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Thank you for your question. Please permit me to assist you with your concerns.To be honest, if you feel that the current attorney does not care and is not capable, there is always a good option to retain a second opinion and find counsel that you trust. Ultimately this all comes down to trust, and if you do not have it, it is extremely difficult to prevail. Having said that, please allow me to respond to the split.I think you can agree that by adding her name to title (if it was added), does grant her an interest in the property. If she was only added to the mortgage and not title, she is only entitled to growth in value from the time you married until divorce. So if value of property increased by $30,000, then she could demand half as her share. That would include improvements so if she can assess the premises and show higher value, she would have a legitimate basis for her demands. Please let me know if I am misreading or if I am not being clear.
I fully understand what you said. The value of our home when we refinance was $86,000 Jan. 2012 same as when I purchased april 2010. There was no on site appraisel when the refinancing took place. VA told MainSourceBank to use the same figure. But, I had the home appraise about 3wks. ago and now the value is $77,500. Therefore, if I understand you right because we still owe $65,000 she would get a credit of 1/2 of $12,500 or $6,250. Now because she is taking all the furniture would it seem fair to keep her share because I have to go out and replace?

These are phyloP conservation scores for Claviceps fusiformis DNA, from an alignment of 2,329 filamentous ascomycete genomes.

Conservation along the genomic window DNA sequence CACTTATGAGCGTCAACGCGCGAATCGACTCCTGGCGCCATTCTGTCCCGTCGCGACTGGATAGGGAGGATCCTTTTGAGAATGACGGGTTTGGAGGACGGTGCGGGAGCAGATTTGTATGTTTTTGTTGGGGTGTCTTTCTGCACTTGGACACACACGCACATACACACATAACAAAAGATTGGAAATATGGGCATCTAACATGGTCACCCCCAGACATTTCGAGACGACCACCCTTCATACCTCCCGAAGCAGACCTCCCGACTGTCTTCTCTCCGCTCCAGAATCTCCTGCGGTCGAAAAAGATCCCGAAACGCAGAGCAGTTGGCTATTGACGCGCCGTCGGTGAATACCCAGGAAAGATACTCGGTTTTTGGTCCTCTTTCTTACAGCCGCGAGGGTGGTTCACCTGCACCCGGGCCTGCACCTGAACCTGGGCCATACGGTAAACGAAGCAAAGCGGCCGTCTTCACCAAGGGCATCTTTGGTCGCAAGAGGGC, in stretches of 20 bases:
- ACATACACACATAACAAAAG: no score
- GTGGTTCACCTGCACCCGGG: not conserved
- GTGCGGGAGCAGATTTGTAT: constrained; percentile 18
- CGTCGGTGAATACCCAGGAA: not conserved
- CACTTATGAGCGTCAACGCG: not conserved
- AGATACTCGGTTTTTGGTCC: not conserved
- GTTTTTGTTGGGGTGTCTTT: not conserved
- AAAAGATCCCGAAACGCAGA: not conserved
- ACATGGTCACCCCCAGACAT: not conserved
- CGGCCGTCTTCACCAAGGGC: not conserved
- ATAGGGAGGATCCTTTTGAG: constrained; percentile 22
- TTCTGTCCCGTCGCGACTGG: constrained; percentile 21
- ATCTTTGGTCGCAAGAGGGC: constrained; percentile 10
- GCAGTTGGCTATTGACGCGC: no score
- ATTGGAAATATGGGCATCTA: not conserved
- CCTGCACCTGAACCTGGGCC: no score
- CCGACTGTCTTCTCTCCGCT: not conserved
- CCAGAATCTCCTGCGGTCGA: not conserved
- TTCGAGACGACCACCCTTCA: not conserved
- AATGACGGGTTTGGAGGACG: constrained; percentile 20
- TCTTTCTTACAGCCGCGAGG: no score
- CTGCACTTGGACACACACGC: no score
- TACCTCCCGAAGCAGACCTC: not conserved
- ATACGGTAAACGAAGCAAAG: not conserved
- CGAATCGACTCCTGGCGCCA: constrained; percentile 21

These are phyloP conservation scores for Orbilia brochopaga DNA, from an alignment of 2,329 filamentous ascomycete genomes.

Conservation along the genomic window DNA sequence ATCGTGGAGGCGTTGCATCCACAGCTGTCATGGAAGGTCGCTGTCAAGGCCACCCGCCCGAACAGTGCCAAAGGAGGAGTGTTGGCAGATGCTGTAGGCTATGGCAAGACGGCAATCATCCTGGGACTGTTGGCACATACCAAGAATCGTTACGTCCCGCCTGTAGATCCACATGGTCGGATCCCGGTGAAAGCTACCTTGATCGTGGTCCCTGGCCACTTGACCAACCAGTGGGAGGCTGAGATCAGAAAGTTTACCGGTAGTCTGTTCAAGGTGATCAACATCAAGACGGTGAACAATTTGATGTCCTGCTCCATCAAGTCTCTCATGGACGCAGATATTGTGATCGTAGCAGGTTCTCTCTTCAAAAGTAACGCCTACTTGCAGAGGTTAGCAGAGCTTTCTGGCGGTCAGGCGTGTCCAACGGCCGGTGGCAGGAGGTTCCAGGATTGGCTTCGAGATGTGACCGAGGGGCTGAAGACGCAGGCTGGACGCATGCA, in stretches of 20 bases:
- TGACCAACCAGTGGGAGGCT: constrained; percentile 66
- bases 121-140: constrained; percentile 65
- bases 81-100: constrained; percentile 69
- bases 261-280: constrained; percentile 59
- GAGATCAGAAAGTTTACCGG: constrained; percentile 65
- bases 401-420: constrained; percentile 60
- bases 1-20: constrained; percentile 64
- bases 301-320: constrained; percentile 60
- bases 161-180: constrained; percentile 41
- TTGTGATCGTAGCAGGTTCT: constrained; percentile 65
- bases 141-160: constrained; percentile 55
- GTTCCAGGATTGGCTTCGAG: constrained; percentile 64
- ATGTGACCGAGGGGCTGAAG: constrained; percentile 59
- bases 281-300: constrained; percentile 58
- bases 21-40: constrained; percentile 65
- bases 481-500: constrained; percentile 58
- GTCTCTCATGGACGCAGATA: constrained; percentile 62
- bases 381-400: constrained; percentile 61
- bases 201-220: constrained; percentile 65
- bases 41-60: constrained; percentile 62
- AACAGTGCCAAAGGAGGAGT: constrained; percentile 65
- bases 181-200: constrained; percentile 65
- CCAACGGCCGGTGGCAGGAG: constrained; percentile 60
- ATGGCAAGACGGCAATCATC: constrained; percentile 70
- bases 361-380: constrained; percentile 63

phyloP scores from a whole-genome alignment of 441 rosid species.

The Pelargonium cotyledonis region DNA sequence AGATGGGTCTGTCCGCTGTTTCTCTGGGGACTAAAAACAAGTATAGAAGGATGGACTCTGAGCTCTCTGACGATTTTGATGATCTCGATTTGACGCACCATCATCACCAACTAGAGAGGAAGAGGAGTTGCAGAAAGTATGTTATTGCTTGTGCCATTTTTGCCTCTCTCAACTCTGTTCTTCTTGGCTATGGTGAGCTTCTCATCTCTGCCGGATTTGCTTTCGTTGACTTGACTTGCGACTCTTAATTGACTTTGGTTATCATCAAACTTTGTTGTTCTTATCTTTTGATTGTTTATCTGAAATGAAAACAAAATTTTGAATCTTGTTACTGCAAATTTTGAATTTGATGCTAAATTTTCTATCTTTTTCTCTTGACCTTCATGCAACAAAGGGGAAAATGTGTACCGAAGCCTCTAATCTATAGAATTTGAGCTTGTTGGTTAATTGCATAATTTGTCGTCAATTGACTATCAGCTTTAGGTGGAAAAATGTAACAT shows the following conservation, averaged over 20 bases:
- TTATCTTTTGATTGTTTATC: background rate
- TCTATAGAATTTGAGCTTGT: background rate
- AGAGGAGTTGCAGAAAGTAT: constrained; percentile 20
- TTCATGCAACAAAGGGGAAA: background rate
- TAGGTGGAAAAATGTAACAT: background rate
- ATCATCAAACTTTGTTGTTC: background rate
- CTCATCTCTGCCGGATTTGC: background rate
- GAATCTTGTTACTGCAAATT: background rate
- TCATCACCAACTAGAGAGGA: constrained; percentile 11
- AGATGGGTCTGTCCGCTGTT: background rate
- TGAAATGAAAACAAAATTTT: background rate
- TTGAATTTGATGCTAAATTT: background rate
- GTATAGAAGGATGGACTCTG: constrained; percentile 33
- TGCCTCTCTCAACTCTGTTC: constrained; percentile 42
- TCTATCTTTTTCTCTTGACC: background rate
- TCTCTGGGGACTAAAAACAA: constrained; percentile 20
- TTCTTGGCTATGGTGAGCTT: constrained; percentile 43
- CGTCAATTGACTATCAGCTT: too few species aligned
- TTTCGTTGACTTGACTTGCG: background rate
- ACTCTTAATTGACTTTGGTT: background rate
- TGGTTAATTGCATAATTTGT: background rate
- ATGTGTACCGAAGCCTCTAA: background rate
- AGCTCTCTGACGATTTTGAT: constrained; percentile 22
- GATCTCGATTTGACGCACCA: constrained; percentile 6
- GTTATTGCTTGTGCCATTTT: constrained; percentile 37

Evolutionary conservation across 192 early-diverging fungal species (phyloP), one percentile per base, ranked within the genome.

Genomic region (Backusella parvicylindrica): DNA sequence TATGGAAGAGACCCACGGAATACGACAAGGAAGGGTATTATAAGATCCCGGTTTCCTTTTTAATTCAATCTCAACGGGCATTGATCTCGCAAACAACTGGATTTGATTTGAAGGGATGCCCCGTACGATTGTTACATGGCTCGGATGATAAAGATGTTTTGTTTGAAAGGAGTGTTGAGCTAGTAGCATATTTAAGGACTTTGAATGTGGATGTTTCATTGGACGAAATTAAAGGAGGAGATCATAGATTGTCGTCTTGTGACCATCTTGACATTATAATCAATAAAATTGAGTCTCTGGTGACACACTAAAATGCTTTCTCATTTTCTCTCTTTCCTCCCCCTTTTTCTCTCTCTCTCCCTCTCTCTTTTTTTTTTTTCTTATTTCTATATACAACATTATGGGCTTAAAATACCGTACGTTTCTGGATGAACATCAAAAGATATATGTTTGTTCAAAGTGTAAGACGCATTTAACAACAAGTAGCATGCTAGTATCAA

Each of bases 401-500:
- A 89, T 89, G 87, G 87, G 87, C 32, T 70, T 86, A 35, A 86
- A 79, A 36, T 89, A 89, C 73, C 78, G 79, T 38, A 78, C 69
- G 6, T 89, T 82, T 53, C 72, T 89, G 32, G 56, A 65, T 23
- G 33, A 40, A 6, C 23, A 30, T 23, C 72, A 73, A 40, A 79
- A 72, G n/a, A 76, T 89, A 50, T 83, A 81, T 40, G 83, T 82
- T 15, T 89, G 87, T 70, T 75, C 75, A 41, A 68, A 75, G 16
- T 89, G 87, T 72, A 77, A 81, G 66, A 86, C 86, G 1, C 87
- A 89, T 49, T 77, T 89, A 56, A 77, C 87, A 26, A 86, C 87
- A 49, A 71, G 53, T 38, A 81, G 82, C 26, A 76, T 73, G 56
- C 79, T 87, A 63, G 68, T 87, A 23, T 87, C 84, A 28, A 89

Charlie,Thank you for your follow-up. If the home is under both names and is currently assessed at $77,500, regardless of what you may owe to the lender, her share of ownership is $38,750, or half the value. The fact the home has less equity in it currently does not lower her value of the property, or yours for that matter. This is likely where she obtained the $30,000 amount. The furniture is separate, and is based on your internal agreement as to who receives what from the marital estate. While on paper her value is $38,750, she obviously won't get it due to other liens and interests, but she may agree to $10,000 and all the furniture, for example. Or she may choose to be obstinate, not agree, and get the judge to decide. In such cases the judge may order the property to be sold with all the proceeds minus expenses split in proportion between the parties. That may really harm her share since she may end up receiving almost nothing (and something that you or your attorney could possibly attempt to explain to her if she is refusing to budge). I really cannot talk about 'fairness' here because that is not a legal concept--what is 'fair' is what you both agree to, as there is no formal basis for it. I am not trying to not answer, I just really cannot answer it as it is a very subjective response.Good luck.
Thanks for your reply. She will not or does not want to talk about division or trying to be fair. I now believe after two meetings her atty. has sold her on the idea that I should give her $30,000 and walk away from her share of debt or $45,000.
One last question and I will read your answer in about 4hrs. as I need to go to bed.
Is the law for the state of In. is to combine all debts and split 50/50 where both names are XXXXX XXXXX documents and add assets and divide as close or equal 50/50. At the first meeting her atty. brought into play my three pensions and my IRA. By her doing this does this open up all assets my wife has?
Have a good night or morning and I will be back approx. 4hrs.
Charlie,Thank you for your follow-up.Indiana is an "equitable distribution" state. That means that all debts and all assets are split 'fairly' between the parties, but not necessarily equally. It is at the discretion of the courts to figure out what a fair split would be if the parties are unable to agree. This also includes any growth in value of separate assets, and may open her personal IRA and other assets if obtained after marriage to the same split.Hope that helps!
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